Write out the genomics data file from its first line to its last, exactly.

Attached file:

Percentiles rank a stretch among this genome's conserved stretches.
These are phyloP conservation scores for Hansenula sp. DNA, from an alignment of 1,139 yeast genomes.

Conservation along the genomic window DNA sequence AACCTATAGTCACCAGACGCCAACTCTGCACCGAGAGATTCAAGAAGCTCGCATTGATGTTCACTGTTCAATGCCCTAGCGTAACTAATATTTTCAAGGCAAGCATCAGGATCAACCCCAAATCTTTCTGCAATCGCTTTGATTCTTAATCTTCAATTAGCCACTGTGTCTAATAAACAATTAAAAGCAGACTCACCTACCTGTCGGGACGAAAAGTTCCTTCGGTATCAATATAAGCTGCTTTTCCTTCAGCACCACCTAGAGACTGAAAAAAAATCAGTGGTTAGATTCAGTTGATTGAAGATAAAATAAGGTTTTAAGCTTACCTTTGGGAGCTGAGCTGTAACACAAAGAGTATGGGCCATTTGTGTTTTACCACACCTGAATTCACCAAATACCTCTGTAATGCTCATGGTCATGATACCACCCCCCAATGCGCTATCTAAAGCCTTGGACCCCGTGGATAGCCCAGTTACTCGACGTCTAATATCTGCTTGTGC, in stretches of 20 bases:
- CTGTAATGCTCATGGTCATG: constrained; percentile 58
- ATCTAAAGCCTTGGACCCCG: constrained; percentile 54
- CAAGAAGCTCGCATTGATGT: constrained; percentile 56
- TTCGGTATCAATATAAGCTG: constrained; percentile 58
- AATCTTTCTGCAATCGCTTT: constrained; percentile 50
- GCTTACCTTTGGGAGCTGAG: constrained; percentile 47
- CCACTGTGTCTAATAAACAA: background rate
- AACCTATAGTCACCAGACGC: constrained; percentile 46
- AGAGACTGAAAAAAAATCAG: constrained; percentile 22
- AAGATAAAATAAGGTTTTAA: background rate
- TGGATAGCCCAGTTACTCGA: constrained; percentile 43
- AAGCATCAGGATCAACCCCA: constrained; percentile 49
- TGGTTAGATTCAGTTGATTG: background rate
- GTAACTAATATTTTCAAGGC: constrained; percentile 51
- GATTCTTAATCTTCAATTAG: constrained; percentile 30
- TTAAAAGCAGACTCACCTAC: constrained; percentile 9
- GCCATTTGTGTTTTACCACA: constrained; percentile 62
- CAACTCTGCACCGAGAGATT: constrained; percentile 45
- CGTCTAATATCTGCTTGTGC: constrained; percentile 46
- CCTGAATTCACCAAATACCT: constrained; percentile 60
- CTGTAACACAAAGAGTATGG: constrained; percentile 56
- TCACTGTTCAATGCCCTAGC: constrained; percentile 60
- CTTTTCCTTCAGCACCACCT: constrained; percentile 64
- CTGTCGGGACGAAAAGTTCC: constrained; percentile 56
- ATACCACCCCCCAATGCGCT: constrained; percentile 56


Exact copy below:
Percentiles rank a stretch among this genome's conserved stretches.
These are phyloP conservation scores for Hansenula sp. DNA, from an alignment of 1,139 yeast genomes.

Conservation along the genomic window DNA sequence AACCTATAGTCACCAGACGCCAACTCTGCACCGAGAGATTCAAGAAGCTCGCATTGATGTTCACTGTTCAATGCCCTAGCGTAACTAATATTTTCAAGGCAAGCATCAGGATCAACCCCAAATCTTTCTGCAATCGCTTTGATTCTTAATCTTCAATTAGCCACTGTGTCTAATAAACAATTAAAAGCAGACTCACCTACCTGTCGGGACGAAAAGTTCCTTCGGTATCAATATAAGCTGCTTTTCCTTCAGCACCACCTAGAGACTGAAAAAAAATCAGTGGTTAGATTCAGTTGATTGAAGATAAAATAAGGTTTTAAGCTTACCTTTGGGAGCTGAGCTGTAACACAAAGAGTATGGGCCATTTGTGTTTTACCACACCTGAATTCACCAAATACCTCTGTAATGCTCATGGTCATGATACCACCCCCCAATGCGCTATCTAAAGCCTTGGACCCCGTGGATAGCCCAGTTACTCGACGTCTAATATCTGCTTGTGC, in stretches of 20 bases:
- CTGTAATGCTCATGGTCATG: constrained; percentile 58
- ATCTAAAGCCTTGGACCCCG: constrained; percentile 54
- CAAGAAGCTCGCATTGATGT: constrained; percentile 56
- TTCGGTATCAATATAAGCTG: constrained; percentile 58
- AATCTTTCTGCAATCGCTTT: constrained; percentile 50
- GCTTACCTTTGGGAGCTGAG: constrained; percentile 47
- CCACTGTGTCTAATAAACAA: background rate
- AACCTATAGTCACCAGACGC: constrained; percentile 46
- AGAGACTGAAAAAAAATCAG: constrained; percentile 22
- AAGATAAAATAAGGTTTTAA: background rate
- TGGATAGCCCAGTTACTCGA: constrained; percentile 43
- AAGCATCAGGATCAACCCCA: constrained; percentile 49
- TGGTTAGATTCAGTTGATTG: background rate
- GTAACTAATATTTTCAAGGC: constrained; percentile 51
- GATTCTTAATCTTCAATTAG: constrained; percentile 30
- TTAAAAGCAGACTCACCTAC: constrained; percentile 9
- GCCATTTGTGTTTTACCACA: constrained; percentile 62
- CAACTCTGCACCGAGAGATT: constrained; percentile 45
- CGTCTAATATCTGCTTGTGC: constrained; percentile 46
- CCTGAATTCACCAAATACCT: constrained; percentile 60
- CTGTAACACAAAGAGTATGG: constrained; percentile 56
- TCACTGTTCAATGCCCTAGC: constrained; percentile 60
- CTTTTCCTTCAGCACCACCT: constrained; percentile 64
- CTGTCGGGACGAAAAGTTCC: constrained; percentile 56
- ATACCACCCCCCAATGCGCT: constrained; percentile 56